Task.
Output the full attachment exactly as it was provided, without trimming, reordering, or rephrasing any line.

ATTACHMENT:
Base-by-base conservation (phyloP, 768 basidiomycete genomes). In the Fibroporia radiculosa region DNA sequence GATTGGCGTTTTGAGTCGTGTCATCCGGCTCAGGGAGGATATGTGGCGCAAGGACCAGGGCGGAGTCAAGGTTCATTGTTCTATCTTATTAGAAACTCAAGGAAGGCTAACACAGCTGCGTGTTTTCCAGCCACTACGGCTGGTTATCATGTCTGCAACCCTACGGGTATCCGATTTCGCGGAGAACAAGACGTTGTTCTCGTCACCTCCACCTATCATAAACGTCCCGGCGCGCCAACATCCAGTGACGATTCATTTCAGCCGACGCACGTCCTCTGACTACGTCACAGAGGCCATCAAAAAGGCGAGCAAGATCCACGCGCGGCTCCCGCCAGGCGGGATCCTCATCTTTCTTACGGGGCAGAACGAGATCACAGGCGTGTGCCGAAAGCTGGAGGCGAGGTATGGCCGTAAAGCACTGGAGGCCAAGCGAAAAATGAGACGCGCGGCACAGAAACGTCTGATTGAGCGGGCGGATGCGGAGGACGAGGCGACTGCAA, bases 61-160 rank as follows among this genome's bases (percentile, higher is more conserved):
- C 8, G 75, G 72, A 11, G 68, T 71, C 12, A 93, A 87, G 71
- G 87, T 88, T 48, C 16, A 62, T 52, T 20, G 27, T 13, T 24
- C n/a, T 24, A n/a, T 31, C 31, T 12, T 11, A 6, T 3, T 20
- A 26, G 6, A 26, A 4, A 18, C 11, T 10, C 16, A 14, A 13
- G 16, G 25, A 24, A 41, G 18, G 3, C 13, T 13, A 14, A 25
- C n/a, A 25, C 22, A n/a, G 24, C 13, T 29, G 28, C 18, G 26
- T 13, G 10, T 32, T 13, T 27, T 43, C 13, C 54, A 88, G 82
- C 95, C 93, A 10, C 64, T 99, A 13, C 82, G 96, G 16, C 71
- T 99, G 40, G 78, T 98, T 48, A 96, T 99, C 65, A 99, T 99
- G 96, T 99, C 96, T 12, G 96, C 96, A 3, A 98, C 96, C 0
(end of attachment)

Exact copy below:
Base-by-base conservation (phyloP, 768 basidiomycete genomes). In the Fibroporia radiculosa region DNA sequence GATTGGCGTTTTGAGTCGTGTCATCCGGCTCAGGGAGGATATGTGGCGCAAGGACCAGGGCGGAGTCAAGGTTCATTGTTCTATCTTATTAGAAACTCAAGGAAGGCTAACACAGCTGCGTGTTTTCCAGCCACTACGGCTGGTTATCATGTCTGCAACCCTACGGGTATCCGATTTCGCGGAGAACAAGACGTTGTTCTCGTCACCTCCACCTATCATAAACGTCCCGGCGCGCCAACATCCAGTGACGATTCATTTCAGCCGACGCACGTCCTCTGACTACGTCACAGAGGCCATCAAAAAGGCGAGCAAGATCCACGCGCGGCTCCCGCCAGGCGGGATCCTCATCTTTCTTACGGGGCAGAACGAGATCACAGGCGTGTGCCGAAAGCTGGAGGCGAGGTATGGCCGTAAAGCACTGGAGGCCAAGCGAAAAATGAGACGCGCGGCACAGAAACGTCTGATTGAGCGGGCGGATGCGGAGGACGAGGCGACTGCAA, bases 61-160 rank as follows among this genome's bases (percentile, higher is more conserved):
- C 8, G 75, G 72, A 11, G 68, T 71, C 12, A 93, A 87, G 71
- G 87, T 88, T 48, C 16, A 62, T 52, T 20, G 27, T 13, T 24
- C n/a, T 24, A n/a, T 31, C 31, T 12, T 11, A 6, T 3, T 20
- A 26, G 6, A 26, A 4, A 18, C 11, T 10, C 16, A 14, A 13
- G 16, G 25, A 24, A 41, G 18, G 3, C 13, T 13, A 14, A 25
- C n/a, A 25, C 22, A n/a, G 24, C 13, T 29, G 28, C 18, G 26
- T 13, G 10, T 32, T 13, T 27, T 43, C 13, C 54, A 88, G 82
- C 95, C 93, A 10, C 64, T 99, A 13, C 82, G 96, G 16, C 71
- T 99, G 40, G 78, T 98, T 48, A 96, T 99, C 65, A 99, T 99
- G 96, T 99, C 96, T 12, G 96, C 96, A 3, A 98, C 96, C 0